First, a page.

3. Translated for UK:

    “Good lord, they’re thick. As I said, say what you like about Labour but they at least they turn up to the fight and bring all weapons to bear; the Conservatives seem only capable of surrendering before they’ve even put the gloves on.”

  4. “If I were to guess, I’d say Ford had been sexually abused and has never got over it.”

    #MeToo, to coin a phrase. It seems that nearly every woman who elbows her way into the political/media spotlight has been sexually abused. They either say as much, or their behaviour leads one to think that it can be the only explanation for their tone and derangement. So much of what passes for political discourse now sounds like that poor wretched woman at the lift door: it starts with practised slogans, and then the voice breaks and we are listening to howling misdirected anger.

    The media are going crazy trying to stop rapists and sexual abusers from getting into positions of power. Has anyone considered we might be better off if we barred their victims from such positions?

  5. Shorter Flake: “Hey, maybe if we pay the Danes their Danegeld, they’ll leave us alone like they promised!”

    Still, you know what they say: Against stupidity, the gods themselves struggle in vain.

  6. I have seen the theory floated that Kavanaugh is not Trump’s first choice and that he is acting as a stalking horse. If He backs down on Kavanaugh and allows the left to expend their time, effort and energies on blocking him, then he can introduce his preferred candidate and have that person nominated more quickly and easier than Kavanaugh. Trump is a wily and multi level player so it’s plausible …

    There are a lot of reports coming out of the US that are saying that the disgust of normal people will push them to vote Republican because of this. So it will be interesting to see the results of the primaries in November.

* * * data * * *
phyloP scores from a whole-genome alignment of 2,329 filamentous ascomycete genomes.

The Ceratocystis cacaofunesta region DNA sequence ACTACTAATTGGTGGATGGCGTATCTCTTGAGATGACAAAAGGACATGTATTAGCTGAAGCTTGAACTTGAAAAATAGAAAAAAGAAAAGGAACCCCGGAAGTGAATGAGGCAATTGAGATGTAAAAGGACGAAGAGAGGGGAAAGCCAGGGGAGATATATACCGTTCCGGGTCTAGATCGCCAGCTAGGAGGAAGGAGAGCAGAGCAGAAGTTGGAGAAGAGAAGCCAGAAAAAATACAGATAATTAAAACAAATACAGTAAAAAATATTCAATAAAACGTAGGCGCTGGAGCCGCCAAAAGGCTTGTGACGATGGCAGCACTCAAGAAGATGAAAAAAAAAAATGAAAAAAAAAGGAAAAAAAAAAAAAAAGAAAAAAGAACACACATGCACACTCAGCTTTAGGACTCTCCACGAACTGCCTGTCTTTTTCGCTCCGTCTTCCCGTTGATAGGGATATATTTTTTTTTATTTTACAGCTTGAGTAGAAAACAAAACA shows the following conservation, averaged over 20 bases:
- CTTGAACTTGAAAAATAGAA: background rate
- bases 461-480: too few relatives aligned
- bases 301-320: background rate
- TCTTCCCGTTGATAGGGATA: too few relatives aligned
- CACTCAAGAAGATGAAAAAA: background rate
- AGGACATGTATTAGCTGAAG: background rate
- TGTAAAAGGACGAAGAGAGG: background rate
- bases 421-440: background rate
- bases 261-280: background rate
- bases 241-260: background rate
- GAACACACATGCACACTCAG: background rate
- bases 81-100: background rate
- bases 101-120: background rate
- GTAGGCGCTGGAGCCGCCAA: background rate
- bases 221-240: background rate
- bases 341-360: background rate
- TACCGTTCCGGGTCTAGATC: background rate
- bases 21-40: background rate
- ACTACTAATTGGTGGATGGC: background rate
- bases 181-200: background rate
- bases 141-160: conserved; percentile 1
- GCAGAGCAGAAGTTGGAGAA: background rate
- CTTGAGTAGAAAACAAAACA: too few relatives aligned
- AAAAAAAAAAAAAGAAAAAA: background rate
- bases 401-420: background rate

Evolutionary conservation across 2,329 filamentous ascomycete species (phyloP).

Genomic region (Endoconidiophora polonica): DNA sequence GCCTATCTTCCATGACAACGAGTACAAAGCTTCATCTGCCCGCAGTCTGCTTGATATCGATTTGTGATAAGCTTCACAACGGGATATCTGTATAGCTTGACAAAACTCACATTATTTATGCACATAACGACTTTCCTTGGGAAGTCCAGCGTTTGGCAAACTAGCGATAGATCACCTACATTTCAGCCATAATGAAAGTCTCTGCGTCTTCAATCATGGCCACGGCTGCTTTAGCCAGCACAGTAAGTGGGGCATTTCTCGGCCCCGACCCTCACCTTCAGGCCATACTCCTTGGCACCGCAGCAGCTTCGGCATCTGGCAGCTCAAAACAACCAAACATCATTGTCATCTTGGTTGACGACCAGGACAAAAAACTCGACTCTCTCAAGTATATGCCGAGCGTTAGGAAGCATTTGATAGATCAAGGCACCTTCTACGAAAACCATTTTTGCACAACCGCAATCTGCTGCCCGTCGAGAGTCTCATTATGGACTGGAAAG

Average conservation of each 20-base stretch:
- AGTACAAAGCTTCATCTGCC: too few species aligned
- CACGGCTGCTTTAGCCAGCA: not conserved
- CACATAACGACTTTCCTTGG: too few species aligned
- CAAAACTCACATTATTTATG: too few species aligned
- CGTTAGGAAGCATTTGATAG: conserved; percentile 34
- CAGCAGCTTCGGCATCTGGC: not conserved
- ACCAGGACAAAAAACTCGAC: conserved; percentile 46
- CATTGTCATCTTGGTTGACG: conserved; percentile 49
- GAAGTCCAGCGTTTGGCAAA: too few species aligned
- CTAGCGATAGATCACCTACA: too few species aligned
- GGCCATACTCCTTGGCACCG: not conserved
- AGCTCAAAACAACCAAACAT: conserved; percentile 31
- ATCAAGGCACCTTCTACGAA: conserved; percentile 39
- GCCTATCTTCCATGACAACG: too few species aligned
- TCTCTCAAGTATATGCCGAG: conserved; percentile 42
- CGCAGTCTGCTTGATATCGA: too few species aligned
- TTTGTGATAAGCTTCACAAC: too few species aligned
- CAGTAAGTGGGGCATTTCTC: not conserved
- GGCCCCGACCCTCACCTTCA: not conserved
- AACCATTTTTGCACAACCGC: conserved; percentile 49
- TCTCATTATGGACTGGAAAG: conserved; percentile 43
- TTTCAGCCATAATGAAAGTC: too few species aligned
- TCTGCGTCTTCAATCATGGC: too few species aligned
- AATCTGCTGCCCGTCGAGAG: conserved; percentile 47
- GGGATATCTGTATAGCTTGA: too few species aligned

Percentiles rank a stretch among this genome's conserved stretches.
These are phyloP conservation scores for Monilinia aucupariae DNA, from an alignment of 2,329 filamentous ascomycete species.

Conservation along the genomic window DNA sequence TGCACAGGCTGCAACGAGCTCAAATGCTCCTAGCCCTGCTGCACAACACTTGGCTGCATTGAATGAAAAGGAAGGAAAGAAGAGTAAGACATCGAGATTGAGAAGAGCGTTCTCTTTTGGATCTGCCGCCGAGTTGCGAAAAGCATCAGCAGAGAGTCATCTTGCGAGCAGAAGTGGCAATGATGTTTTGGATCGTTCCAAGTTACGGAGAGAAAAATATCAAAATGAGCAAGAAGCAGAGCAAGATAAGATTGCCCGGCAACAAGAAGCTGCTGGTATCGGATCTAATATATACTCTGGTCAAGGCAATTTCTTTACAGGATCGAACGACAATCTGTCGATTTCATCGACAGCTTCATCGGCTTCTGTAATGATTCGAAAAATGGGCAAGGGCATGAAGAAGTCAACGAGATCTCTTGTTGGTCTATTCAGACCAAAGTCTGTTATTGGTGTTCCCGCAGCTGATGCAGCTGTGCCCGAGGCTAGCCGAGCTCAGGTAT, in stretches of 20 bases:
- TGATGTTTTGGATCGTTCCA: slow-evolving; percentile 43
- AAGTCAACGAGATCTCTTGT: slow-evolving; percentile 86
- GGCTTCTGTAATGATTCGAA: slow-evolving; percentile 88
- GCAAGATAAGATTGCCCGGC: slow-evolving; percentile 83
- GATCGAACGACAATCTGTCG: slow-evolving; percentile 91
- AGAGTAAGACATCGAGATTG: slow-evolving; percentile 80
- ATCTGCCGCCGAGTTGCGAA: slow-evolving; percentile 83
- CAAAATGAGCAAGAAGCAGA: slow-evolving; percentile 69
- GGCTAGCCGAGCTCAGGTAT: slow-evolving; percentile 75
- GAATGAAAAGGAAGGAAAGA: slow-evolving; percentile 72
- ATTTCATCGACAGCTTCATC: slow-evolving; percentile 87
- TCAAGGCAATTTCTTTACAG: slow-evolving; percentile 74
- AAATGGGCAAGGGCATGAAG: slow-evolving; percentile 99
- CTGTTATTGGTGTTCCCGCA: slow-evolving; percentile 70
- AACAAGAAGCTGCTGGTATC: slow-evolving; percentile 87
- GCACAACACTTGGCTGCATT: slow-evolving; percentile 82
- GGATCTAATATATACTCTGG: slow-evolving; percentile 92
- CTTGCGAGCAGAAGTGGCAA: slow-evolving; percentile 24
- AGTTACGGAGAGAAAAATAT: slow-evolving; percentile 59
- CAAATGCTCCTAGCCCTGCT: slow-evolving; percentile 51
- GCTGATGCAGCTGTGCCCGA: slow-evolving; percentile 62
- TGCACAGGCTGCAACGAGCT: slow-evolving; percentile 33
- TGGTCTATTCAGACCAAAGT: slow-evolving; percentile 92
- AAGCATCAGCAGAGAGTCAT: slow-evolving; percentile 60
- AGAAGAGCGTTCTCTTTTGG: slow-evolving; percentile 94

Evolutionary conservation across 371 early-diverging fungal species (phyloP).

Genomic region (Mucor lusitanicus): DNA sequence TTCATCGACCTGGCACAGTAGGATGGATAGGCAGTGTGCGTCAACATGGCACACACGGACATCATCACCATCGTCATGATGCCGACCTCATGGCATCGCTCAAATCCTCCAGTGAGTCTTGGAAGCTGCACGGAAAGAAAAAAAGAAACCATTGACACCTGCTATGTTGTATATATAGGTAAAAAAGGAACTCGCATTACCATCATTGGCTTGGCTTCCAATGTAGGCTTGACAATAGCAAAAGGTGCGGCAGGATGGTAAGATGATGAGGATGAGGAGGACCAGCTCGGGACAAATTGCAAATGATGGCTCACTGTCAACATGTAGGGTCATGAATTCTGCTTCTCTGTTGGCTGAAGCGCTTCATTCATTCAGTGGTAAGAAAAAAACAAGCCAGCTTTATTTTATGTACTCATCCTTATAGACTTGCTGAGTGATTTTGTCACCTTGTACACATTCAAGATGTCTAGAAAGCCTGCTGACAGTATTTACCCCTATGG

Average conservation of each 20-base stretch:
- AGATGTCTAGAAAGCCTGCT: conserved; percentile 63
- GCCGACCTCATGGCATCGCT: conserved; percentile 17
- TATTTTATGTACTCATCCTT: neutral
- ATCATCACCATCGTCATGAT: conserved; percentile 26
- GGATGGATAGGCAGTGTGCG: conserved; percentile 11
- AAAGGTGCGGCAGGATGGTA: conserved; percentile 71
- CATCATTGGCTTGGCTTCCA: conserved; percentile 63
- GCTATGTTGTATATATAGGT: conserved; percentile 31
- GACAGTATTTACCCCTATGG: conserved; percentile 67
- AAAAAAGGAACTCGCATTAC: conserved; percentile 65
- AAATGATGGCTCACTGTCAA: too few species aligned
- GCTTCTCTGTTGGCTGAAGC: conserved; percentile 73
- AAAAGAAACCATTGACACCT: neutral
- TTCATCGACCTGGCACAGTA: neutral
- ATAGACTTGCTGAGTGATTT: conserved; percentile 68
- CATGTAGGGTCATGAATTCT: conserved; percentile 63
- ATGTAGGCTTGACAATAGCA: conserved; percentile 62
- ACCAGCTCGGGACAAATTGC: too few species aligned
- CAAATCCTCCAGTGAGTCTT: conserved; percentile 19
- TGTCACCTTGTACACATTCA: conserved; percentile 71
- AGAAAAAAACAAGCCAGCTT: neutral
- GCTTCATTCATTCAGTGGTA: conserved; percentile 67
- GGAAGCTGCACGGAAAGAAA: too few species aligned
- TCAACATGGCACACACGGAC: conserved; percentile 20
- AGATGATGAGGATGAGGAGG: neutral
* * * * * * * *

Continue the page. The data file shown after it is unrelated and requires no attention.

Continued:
Still, now a precedent has been set that the FBI investigates any potential Supreme Court candidate, perhaps he will now nominate Hillary Roddham Clinton or Barak Hussein Obama (both lawyers) for the Supreme Court. Let’s see what comes out of THAT investigation, eh? >};o)

  7. I have seen the theory floated that Kavanaugh is not Trump’s first choice and that he is acting as a stalking horse. If He backs down on Kavanaugh and allows the left to expend their time, effort and energies on blocking him, then he can introduce his preferred candidate and have that person nominated more quickly and easier than Kavanaugh. Trump is a wily and multi level player so it’s plausible …

    If that’s the case, Trump’s leaving it pretty close to the elections to bring this new candidate forward.

  8. Phil B – my favourite Trump-as-five-dimensional-chess-player theory is that he’s using this as a distraction while he prepares something the Democrats really won’t like.

    The truth is probably that everybody involved on the Republican side isn’t up to snuff.

    For instance: they definitely knew this was coming (long story), and what did they do to prepare? They got some female friends of Kavanaugh to write a letter saying that they always thought he was a gentleman. Big fucking deal.

    Re: Kavanaugh-as-stalking-horse: if you don’t think the Democrats will shamelessly repeat their behaviour for the next candidate, you’re underestimating them, their voters, and their allies, the press.

  9. “I’ll give it to the Democrats, they play to win and don’t break ranks. The Republicans, by contrast, are split between complete losers who haven’t got over the fact that Trump beat Jeb Bush to the nomination and those who ought not to be losing but somehow always manage to. ”

    It’s the same in the UK. There’s no-one going to war on the left. And I’m not just talking about winning the next election. I’m talking about winning the battle and then destroying their institutions and changing minds.